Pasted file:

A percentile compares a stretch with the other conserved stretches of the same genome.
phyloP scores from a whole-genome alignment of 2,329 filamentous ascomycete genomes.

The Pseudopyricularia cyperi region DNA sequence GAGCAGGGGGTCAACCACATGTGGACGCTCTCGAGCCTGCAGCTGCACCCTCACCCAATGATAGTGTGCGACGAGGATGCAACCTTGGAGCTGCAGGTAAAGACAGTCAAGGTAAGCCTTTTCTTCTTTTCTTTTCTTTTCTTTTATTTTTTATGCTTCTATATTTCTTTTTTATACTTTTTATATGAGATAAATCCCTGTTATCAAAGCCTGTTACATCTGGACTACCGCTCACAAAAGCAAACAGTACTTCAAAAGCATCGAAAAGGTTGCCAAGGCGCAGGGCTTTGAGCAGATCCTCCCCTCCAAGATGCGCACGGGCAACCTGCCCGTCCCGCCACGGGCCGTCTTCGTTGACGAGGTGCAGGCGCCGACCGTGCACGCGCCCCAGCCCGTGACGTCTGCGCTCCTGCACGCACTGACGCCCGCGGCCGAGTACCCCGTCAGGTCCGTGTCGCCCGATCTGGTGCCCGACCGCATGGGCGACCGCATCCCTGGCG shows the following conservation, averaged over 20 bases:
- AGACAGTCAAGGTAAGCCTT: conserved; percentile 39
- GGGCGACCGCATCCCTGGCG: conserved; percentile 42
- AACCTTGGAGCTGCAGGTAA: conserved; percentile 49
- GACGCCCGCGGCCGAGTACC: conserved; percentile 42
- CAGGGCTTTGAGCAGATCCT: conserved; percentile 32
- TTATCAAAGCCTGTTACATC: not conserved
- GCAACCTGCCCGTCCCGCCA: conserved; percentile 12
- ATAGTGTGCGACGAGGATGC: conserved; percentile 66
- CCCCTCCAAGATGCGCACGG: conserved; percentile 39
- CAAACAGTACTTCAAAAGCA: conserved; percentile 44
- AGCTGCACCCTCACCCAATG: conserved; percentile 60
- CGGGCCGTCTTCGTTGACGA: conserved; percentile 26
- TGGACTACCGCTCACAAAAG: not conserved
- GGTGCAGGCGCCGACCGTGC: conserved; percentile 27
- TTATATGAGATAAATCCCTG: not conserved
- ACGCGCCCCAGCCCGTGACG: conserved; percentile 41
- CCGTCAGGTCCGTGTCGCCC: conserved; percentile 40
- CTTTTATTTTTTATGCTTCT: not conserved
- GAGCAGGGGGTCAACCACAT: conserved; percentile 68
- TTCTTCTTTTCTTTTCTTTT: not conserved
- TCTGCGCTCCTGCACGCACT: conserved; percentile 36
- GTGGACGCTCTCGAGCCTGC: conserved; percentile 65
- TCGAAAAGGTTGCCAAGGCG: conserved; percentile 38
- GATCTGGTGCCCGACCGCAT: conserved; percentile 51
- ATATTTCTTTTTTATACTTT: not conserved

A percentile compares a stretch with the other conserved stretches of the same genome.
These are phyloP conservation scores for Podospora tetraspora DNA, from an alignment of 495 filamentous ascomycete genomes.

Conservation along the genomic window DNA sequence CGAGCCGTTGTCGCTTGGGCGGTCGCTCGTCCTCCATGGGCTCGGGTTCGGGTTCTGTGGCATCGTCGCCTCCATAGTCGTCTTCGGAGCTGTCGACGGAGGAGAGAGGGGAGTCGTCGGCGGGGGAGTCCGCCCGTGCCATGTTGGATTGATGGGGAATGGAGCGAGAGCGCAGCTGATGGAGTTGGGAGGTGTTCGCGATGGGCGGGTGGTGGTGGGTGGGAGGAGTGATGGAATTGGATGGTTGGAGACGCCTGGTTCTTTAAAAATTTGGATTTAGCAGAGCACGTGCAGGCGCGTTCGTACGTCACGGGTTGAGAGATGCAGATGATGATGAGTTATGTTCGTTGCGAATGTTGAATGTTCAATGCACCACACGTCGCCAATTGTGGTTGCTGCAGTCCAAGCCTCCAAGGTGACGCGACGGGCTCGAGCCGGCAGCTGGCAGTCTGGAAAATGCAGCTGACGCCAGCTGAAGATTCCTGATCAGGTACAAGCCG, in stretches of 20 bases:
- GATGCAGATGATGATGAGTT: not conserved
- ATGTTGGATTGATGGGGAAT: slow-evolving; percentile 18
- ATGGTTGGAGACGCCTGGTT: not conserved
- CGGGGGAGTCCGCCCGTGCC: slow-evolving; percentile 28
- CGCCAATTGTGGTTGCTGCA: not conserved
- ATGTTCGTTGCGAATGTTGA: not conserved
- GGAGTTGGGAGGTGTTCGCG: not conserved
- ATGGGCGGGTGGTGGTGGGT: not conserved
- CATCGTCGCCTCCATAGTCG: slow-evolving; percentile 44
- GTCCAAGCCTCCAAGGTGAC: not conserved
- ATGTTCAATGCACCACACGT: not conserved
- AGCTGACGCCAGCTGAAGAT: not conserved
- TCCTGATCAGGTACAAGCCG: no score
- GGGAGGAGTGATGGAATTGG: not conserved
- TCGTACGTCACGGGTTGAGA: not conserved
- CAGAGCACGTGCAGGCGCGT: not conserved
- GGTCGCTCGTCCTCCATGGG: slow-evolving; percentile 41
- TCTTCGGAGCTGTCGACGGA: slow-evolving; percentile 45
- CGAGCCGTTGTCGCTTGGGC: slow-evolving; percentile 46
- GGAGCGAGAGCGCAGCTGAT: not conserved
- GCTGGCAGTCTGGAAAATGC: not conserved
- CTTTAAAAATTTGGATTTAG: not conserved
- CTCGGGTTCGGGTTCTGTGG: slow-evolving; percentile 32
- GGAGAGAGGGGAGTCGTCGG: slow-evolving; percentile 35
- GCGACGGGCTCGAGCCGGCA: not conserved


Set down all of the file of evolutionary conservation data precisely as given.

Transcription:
A percentile compares a stretch with the other conserved stretches of the same genome.
phyloP scores from a whole-genome alignment of 2,329 filamentous ascomycete genomes.

The Pseudopyricularia cyperi region DNA sequence GAGCAGGGGGTCAACCACATGTGGACGCTCTCGAGCCTGCAGCTGCACCCTCACCCAATGATAGTGTGCGACGAGGATGCAACCTTGGAGCTGCAGGTAAAGACAGTCAAGGTAAGCCTTTTCTTCTTTTCTTTTCTTTTCTTTTATTTTTTATGCTTCTATATTTCTTTTTTATACTTTTTATATGAGATAAATCCCTGTTATCAAAGCCTGTTACATCTGGACTACCGCTCACAAAAGCAAACAGTACTTCAAAAGCATCGAAAAGGTTGCCAAGGCGCAGGGCTTTGAGCAGATCCTCCCCTCCAAGATGCGCACGGGCAACCTGCCCGTCCCGCCACGGGCCGTCTTCGTTGACGAGGTGCAGGCGCCGACCGTGCACGCGCCCCAGCCCGTGACGTCTGCGCTCCTGCACGCACTGACGCCCGCGGCCGAGTACCCCGTCAGGTCCGTGTCGCCCGATCTGGTGCCCGACCGCATGGGCGACCGCATCCCTGGCG shows the following conservation, averaged over 20 bases:
- AGACAGTCAAGGTAAGCCTT: conserved; percentile 39
- GGGCGACCGCATCCCTGGCG: conserved; percentile 42
- AACCTTGGAGCTGCAGGTAA: conserved; percentile 49
- GACGCCCGCGGCCGAGTACC: conserved; percentile 42
- CAGGGCTTTGAGCAGATCCT: conserved; percentile 32
- TTATCAAAGCCTGTTACATC: not conserved
- GCAACCTGCCCGTCCCGCCA: conserved; percentile 12
- ATAGTGTGCGACGAGGATGC: conserved; percentile 66
- CCCCTCCAAGATGCGCACGG: conserved; percentile 39
- CAAACAGTACTTCAAAAGCA: conserved; percentile 44
- AGCTGCACCCTCACCCAATG: conserved; percentile 60
- CGGGCCGTCTTCGTTGACGA: conserved; percentile 26
- TGGACTACCGCTCACAAAAG: not conserved
- GGTGCAGGCGCCGACCGTGC: conserved; percentile 27
- TTATATGAGATAAATCCCTG: not conserved
- ACGCGCCCCAGCCCGTGACG: conserved; percentile 41
- CCGTCAGGTCCGTGTCGCCC: conserved; percentile 40
- CTTTTATTTTTTATGCTTCT: not conserved
- GAGCAGGGGGTCAACCACAT: conserved; percentile 68
- TTCTTCTTTTCTTTTCTTTT: not conserved
- TCTGCGCTCCTGCACGCACT: conserved; percentile 36
- GTGGACGCTCTCGAGCCTGC: conserved; percentile 65
- TCGAAAAGGTTGCCAAGGCG: conserved; percentile 38
- GATCTGGTGCCCGACCGCAT: conserved; percentile 51
- ATATTTCTTTTTTATACTTT: not conserved

A percentile compares a stretch with the other conserved stretches of the same genome.
These are phyloP conservation scores for Podospora tetraspora DNA, from an alignment of 495 filamentous ascomycete genomes.

Conservation along the genomic window DNA sequence CGAGCCGTTGTCGCTTGGGCGGTCGCTCGTCCTCCATGGGCTCGGGTTCGGGTTCTGTGGCATCGTCGCCTCCATAGTCGTCTTCGGAGCTGTCGACGGAGGAGAGAGGGGAGTCGTCGGCGGGGGAGTCCGCCCGTGCCATGTTGGATTGATGGGGAATGGAGCGAGAGCGCAGCTGATGGAGTTGGGAGGTGTTCGCGATGGGCGGGTGGTGGTGGGTGGGAGGAGTGATGGAATTGGATGGTTGGAGACGCCTGGTTCTTTAAAAATTTGGATTTAGCAGAGCACGTGCAGGCGCGTTCGTACGTCACGGGTTGAGAGATGCAGATGATGATGAGTTATGTTCGTTGCGAATGTTGAATGTTCAATGCACCACACGTCGCCAATTGTGGTTGCTGCAGTCCAAGCCTCCAAGGTGACGCGACGGGCTCGAGCCGGCAGCTGGCAGTCTGGAAAATGCAGCTGACGCCAGCTGAAGATTCCTGATCAGGTACAAGCCG, in stretches of 20 bases:
- GATGCAGATGATGATGAGTT: not conserved
- ATGTTGGATTGATGGGGAAT: slow-evolving; percentile 18
- ATGGTTGGAGACGCCTGGTT: not conserved
- CGGGGGAGTCCGCCCGTGCC: slow-evolving; percentile 28
- CGCCAATTGTGGTTGCTGCA: not conserved
- ATGTTCGTTGCGAATGTTGA: not conserved
- GGAGTTGGGAGGTGTTCGCG: not conserved
- ATGGGCGGGTGGTGGTGGGT: not conserved
- CATCGTCGCCTCCATAGTCG: slow-evolving; percentile 44
- GTCCAAGCCTCCAAGGTGAC: not conserved
- ATGTTCAATGCACCACACGT: not conserved
- AGCTGACGCCAGCTGAAGAT: not conserved
- TCCTGATCAGGTACAAGCCG: no score
- GGGAGGAGTGATGGAATTGG: not conserved
- TCGTACGTCACGGGTTGAGA: not conserved
- CAGAGCACGTGCAGGCGCGT: not conserved
- GGTCGCTCGTCCTCCATGGG: slow-evolving; percentile 41
- TCTTCGGAGCTGTCGACGGA: slow-evolving; percentile 45
- CGAGCCGTTGTCGCTTGGGC: slow-evolving; percentile 46
- GGAGCGAGAGCGCAGCTGAT: not conserved
- GCTGGCAGTCTGGAAAATGC: not conserved
- CTTTAAAAATTTGGATTTAG: not conserved
- CTCGGGTTCGGGTTCTGTGG: slow-evolving; percentile 32
- GGAGAGAGGGGAGTCGTCGG: slow-evolving; percentile 35
- GCGACGGGCTCGAGCCGGCA: not conserved